2. Gene,

      Will you ask a local Cupertino resident to watch for the non-tag bearing Mercedes schedule in the Handicapped Parking spot at Apple Cupertino Campus? Why are so few viewings of Jobs posted between WWDC and Macworld?

      No, will you? 🙂


    3. Viswakarma says:

      Could the recent reports of Steve Jobs health be to take advantage of the Wall Street Rabbits, so that the stock manipulators can profit from the ups and down of Apple Stock?

    4. Could the recent reports of Steve Jobs health be to take advantage of the Wall Street Rabbits, so that the stock manipulators can profit from the ups and down of Apple Stock?

      I wouldn’t be surprised to discover that the news about Apple is being manipulated in this fashion. Rather a macabre and greedy approach, but that’s how it happens sometimes.


    5. loog says:

      Jobs’ talent at Apple is about being a king who can rule that bunch of egomaniacs that wouldn’t be able to rule themselves even if they keep thinking they could. They need someone they can accept as their alpha dog despite their big egos, so that they focus on their tasks at the company instead of focussing on their pecking order and great personalities.

      Jobs as the founder of the whole thing and as some really rich and therefor somehow selfish looking guy is perfect, even if that king has become a bit soft and lovingly caring during the last years.

      If Jobs leaves, it will result in something between a big biting, apathetic boredom and isolated groups working on their little thing, like it was before his return.

      So he has to stay as long as possible. It will be hard to find some similar iconic figure.

      (Maybe Gates can take over, now that he’s free. At least he could provide the right image even if he has prooven himself wrong too often by providing “visions” before doing implementations. Something Jobs wisely has kept for himself.)

    6. Richard Taylor says:

      Steve Jobs is a Walt Disney-level visionary. Walt couldn’t draw very well. All of the characters we think of as Disney’s were actually realized by other artists. Most of the stories that formed the bases for his movies were written by novelists and adapted by Disney’s studio. What Disney brought to the table, and this is true of Jobs, too, was vision. He may not have been able to create what he wanted personally, but he knew what it was when he saw it, and very often saw it before it was created by others. I call this kind of creativity ‘corporate art’ and the people who are responsible for it ‘corporate artists’.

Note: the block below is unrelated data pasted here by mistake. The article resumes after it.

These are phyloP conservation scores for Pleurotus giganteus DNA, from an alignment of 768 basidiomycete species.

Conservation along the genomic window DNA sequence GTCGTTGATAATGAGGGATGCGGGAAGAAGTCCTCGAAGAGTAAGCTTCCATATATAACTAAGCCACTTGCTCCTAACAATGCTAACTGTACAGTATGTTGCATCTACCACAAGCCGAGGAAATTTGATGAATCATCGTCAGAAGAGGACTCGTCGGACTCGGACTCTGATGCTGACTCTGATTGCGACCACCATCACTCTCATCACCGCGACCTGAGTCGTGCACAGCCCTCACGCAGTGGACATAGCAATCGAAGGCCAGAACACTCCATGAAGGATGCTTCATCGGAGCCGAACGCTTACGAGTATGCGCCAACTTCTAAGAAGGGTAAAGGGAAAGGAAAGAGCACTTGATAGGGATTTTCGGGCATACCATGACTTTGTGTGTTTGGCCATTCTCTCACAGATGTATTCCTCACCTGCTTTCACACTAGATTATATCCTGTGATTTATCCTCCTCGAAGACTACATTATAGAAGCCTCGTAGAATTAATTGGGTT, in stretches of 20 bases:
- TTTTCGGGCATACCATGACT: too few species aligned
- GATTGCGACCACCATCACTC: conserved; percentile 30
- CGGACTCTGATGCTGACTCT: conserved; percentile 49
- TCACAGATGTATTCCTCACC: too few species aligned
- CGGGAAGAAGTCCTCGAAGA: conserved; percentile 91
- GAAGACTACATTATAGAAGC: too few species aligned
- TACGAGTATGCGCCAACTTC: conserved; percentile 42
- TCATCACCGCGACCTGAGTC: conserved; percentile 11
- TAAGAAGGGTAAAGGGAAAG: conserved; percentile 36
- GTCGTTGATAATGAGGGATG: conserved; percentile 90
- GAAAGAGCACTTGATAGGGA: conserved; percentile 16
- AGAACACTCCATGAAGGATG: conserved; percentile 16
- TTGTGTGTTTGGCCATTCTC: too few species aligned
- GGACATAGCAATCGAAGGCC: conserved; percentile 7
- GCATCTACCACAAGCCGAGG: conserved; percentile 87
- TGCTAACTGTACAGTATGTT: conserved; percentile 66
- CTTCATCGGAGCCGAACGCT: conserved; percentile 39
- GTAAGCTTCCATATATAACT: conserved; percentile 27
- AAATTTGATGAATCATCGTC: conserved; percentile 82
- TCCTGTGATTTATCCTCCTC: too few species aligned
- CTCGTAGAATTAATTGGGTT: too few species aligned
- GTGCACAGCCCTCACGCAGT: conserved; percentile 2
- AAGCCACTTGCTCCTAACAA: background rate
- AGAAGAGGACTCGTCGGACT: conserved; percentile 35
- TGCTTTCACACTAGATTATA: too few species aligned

What happened to Walt Disney Productions when cancer took Disney in 1966? The studio began to drift. Execs and artists asked themselves the question, “What would Walt do?” and not having Walt’s genius, couldn’t answer the question. The Disney studio was later acquired by another corporate entity that took its name. Disney today, while capable of making wonderful corporate art, is not the same company.

      When Jobs leaves, his successors will ask, “What would Steve do?” There’s a pretty good chance they won’t be able to answer that question.

    7. MichaelT says:

      Gene, I really wish you would have called this article, “Jobs Security.” 😀

    8. Gene, I really wish you would have called this article, “Jobs Security.” 😀

      Waiting for boom to lower. 😀


    9. Realtosh says:

      Steve is going anywhere anytime soon.

      His diet will keep him extremely thin, especially after the surgical procedure that Steve underwent several years ago. Steve’s diet however will keep him extremely health for years to come.

    10. Thin is in. Long live Steve Jobs.

    11. Realtosh says:

      Steve is NOT going anywhere anytime soon.

      His diet will keep him extremely thin, especially considering the extensive surgical procedure that Steve underwent several years ago. Steve’s diet however will keep him extremely healthy for years to come.

    12. Realtosh says:

      Steve’s has 2 very basic, but monumentally important tasks:

      1) Demand extreme excellence from everyone at Apple.

      2) see #1

      Seriously, Steve does none of the heavy lifting. That’s why corporations hire thousand of workers. There is no real need for him to do any of the paper work.

      His job is to review the prototypes of the products that Apple is making. He provides constant feedback, until the devices approach perfection. But, it is critically important that he make sure the products they make are the absolute best. He meets with and hires the upper level and other critically important individuals, like the leaders of any task forces of any upcoming projects. He probably spends most of his time giving feedback to the various task forces that do most of the heavy lifting at the company.

      The company could continue on auto-pilot for several years after Steve left for whatever reason and continue to hit record-breaking quarterly results for years. The current hand that Apple is plauying right now is so strong.

    13. Realtosh says:

      I’m no Steve Jobs, but even I could run Apple for at least 10-15 years after Steve, and continue the pattern of record quarterly results throughout. It’s a self-fulfilling prophecy. The company is doing so well and will continue to do so well. That Apple will continue to perform spectacularly well, will strengthen my role as CEO. Of course I will be responsible for none of it. That will not matter. That I will be at the head of the company during such phenomenal growth will create perceptions of my God-like Steve Jobsian powers. Those will become self-fulfilling. Of course, I would be unable to do any of it without the amazing team that is Apple today. I’d have it easy because Steve already did the heavy lifting of putting the great team together.

    14. Realtosh says: